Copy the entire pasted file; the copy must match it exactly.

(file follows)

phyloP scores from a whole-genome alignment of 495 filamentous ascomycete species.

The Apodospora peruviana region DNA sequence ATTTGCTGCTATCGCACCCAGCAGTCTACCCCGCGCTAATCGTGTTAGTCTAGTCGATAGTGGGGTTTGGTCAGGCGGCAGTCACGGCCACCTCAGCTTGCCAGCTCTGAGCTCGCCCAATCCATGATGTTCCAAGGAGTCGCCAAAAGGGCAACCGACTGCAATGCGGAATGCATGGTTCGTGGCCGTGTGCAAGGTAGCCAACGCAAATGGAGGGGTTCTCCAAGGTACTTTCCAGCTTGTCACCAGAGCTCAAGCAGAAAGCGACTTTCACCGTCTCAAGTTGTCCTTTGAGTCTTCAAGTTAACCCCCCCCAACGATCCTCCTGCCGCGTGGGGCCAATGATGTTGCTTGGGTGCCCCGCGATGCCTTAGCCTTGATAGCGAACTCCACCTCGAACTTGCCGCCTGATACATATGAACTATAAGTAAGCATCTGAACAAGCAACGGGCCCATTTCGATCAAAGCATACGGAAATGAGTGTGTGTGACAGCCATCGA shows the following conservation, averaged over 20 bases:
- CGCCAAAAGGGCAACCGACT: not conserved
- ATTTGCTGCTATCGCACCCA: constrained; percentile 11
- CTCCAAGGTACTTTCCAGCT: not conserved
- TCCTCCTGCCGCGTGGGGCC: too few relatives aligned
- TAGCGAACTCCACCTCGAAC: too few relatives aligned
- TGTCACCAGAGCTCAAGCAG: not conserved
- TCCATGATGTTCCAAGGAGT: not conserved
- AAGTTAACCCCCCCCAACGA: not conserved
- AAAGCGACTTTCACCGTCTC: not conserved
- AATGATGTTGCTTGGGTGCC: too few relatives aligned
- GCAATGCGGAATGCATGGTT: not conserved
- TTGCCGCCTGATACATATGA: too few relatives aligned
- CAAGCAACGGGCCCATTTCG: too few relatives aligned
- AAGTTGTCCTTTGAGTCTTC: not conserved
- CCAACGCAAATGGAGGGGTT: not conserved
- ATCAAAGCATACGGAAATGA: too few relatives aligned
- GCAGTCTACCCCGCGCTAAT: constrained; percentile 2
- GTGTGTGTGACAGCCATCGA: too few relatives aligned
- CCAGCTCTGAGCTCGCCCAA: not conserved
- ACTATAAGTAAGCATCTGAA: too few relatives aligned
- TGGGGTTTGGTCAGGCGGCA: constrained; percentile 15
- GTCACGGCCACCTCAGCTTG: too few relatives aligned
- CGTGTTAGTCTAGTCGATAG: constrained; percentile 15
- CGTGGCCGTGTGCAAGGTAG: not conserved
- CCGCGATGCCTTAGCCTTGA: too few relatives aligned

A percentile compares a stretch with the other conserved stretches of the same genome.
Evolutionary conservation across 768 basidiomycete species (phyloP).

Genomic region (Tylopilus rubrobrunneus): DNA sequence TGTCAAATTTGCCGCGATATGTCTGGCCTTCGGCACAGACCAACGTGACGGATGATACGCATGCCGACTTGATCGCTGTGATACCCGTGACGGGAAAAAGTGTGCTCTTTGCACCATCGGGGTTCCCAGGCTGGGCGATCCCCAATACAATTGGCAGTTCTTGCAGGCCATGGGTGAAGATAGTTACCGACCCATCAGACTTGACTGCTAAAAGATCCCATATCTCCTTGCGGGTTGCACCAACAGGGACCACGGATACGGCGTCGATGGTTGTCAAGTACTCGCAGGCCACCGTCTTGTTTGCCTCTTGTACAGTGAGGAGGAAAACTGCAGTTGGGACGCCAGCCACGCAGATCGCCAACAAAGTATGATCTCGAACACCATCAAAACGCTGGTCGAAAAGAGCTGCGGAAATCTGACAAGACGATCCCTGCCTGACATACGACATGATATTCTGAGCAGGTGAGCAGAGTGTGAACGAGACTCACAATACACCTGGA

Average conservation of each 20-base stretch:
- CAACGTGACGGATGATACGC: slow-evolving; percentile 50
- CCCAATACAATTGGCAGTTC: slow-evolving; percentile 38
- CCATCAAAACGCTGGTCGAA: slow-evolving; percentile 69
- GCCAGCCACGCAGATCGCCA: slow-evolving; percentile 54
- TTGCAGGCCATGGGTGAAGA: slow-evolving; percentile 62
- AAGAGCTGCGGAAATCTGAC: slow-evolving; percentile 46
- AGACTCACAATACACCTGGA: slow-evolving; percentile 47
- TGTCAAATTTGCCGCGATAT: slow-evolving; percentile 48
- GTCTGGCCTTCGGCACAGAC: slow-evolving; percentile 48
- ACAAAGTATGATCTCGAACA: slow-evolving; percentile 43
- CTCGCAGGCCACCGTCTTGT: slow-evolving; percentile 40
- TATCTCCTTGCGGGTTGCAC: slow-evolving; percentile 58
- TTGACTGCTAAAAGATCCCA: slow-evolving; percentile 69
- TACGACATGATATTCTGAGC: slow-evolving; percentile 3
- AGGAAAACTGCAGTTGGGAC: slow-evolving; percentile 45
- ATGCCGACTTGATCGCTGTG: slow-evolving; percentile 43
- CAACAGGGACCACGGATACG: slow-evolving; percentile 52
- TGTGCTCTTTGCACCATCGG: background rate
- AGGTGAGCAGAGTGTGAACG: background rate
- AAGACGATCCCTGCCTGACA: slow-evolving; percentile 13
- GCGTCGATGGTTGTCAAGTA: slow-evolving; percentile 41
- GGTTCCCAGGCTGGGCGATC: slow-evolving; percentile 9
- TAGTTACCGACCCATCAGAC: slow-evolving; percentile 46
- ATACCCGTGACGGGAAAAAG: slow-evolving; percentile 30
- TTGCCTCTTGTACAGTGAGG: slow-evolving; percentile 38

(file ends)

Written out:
phyloP scores from a whole-genome alignment of 495 filamentous ascomycete species.

The Apodospora peruviana region DNA sequence ATTTGCTGCTATCGCACCCAGCAGTCTACCCCGCGCTAATCGTGTTAGTCTAGTCGATAGTGGGGTTTGGTCAGGCGGCAGTCACGGCCACCTCAGCTTGCCAGCTCTGAGCTCGCCCAATCCATGATGTTCCAAGGAGTCGCCAAAAGGGCAACCGACTGCAATGCGGAATGCATGGTTCGTGGCCGTGTGCAAGGTAGCCAACGCAAATGGAGGGGTTCTCCAAGGTACTTTCCAGCTTGTCACCAGAGCTCAAGCAGAAAGCGACTTTCACCGTCTCAAGTTGTCCTTTGAGTCTTCAAGTTAACCCCCCCCAACGATCCTCCTGCCGCGTGGGGCCAATGATGTTGCTTGGGTGCCCCGCGATGCCTTAGCCTTGATAGCGAACTCCACCTCGAACTTGCCGCCTGATACATATGAACTATAAGTAAGCATCTGAACAAGCAACGGGCCCATTTCGATCAAAGCATACGGAAATGAGTGTGTGTGACAGCCATCGA shows the following conservation, averaged over 20 bases:
- CGCCAAAAGGGCAACCGACT: not conserved
- ATTTGCTGCTATCGCACCCA: constrained; percentile 11
- CTCCAAGGTACTTTCCAGCT: not conserved
- TCCTCCTGCCGCGTGGGGCC: too few relatives aligned
- TAGCGAACTCCACCTCGAAC: too few relatives aligned
- TGTCACCAGAGCTCAAGCAG: not conserved
- TCCATGATGTTCCAAGGAGT: not conserved
- AAGTTAACCCCCCCCAACGA: not conserved
- AAAGCGACTTTCACCGTCTC: not conserved
- AATGATGTTGCTTGGGTGCC: too few relatives aligned
- GCAATGCGGAATGCATGGTT: not conserved
- TTGCCGCCTGATACATATGA: too few relatives aligned
- CAAGCAACGGGCCCATTTCG: too few relatives aligned
- AAGTTGTCCTTTGAGTCTTC: not conserved
- CCAACGCAAATGGAGGGGTT: not conserved
- ATCAAAGCATACGGAAATGA: too few relatives aligned
- GCAGTCTACCCCGCGCTAAT: constrained; percentile 2
- GTGTGTGTGACAGCCATCGA: too few relatives aligned
- CCAGCTCTGAGCTCGCCCAA: not conserved
- ACTATAAGTAAGCATCTGAA: too few relatives aligned
- TGGGGTTTGGTCAGGCGGCA: constrained; percentile 15
- GTCACGGCCACCTCAGCTTG: too few relatives aligned
- CGTGTTAGTCTAGTCGATAG: constrained; percentile 15
- CGTGGCCGTGTGCAAGGTAG: not conserved
- CCGCGATGCCTTAGCCTTGA: too few relatives aligned

A percentile compares a stretch with the other conserved stretches of the same genome.
Evolutionary conservation across 768 basidiomycete species (phyloP).

Genomic region (Tylopilus rubrobrunneus): DNA sequence TGTCAAATTTGCCGCGATATGTCTGGCCTTCGGCACAGACCAACGTGACGGATGATACGCATGCCGACTTGATCGCTGTGATACCCGTGACGGGAAAAAGTGTGCTCTTTGCACCATCGGGGTTCCCAGGCTGGGCGATCCCCAATACAATTGGCAGTTCTTGCAGGCCATGGGTGAAGATAGTTACCGACCCATCAGACTTGACTGCTAAAAGATCCCATATCTCCTTGCGGGTTGCACCAACAGGGACCACGGATACGGCGTCGATGGTTGTCAAGTACTCGCAGGCCACCGTCTTGTTTGCCTCTTGTACAGTGAGGAGGAAAACTGCAGTTGGGACGCCAGCCACGCAGATCGCCAACAAAGTATGATCTCGAACACCATCAAAACGCTGGTCGAAAAGAGCTGCGGAAATCTGACAAGACGATCCCTGCCTGACATACGACATGATATTCTGAGCAGGTGAGCAGAGTGTGAACGAGACTCACAATACACCTGGA

Average conservation of each 20-base stretch:
- CAACGTGACGGATGATACGC: slow-evolving; percentile 50
- CCCAATACAATTGGCAGTTC: slow-evolving; percentile 38
- CCATCAAAACGCTGGTCGAA: slow-evolving; percentile 69
- GCCAGCCACGCAGATCGCCA: slow-evolving; percentile 54
- TTGCAGGCCATGGGTGAAGA: slow-evolving; percentile 62
- AAGAGCTGCGGAAATCTGAC: slow-evolving; percentile 46
- AGACTCACAATACACCTGGA: slow-evolving; percentile 47
- TGTCAAATTTGCCGCGATAT: slow-evolving; percentile 48
- GTCTGGCCTTCGGCACAGAC: slow-evolving; percentile 48
- ACAAAGTATGATCTCGAACA: slow-evolving; percentile 43
- CTCGCAGGCCACCGTCTTGT: slow-evolving; percentile 40
- TATCTCCTTGCGGGTTGCAC: slow-evolving; percentile 58
- TTGACTGCTAAAAGATCCCA: slow-evolving; percentile 69
- TACGACATGATATTCTGAGC: slow-evolving; percentile 3
- AGGAAAACTGCAGTTGGGAC: slow-evolving; percentile 45
- ATGCCGACTTGATCGCTGTG: slow-evolving; percentile 43
- CAACAGGGACCACGGATACG: slow-evolving; percentile 52
- TGTGCTCTTTGCACCATCGG: background rate
- AGGTGAGCAGAGTGTGAACG: background rate
- AAGACGATCCCTGCCTGACA: slow-evolving; percentile 13
- GCGTCGATGGTTGTCAAGTA: slow-evolving; percentile 41
- GGTTCCCAGGCTGGGCGATC: slow-evolving; percentile 9
- TAGTTACCGACCCATCAGAC: slow-evolving; percentile 46
- ATACCCGTGACGGGAAAAAG: slow-evolving; percentile 30
- TTGCCTCTTGTACAGTGAGG: slow-evolving; percentile 38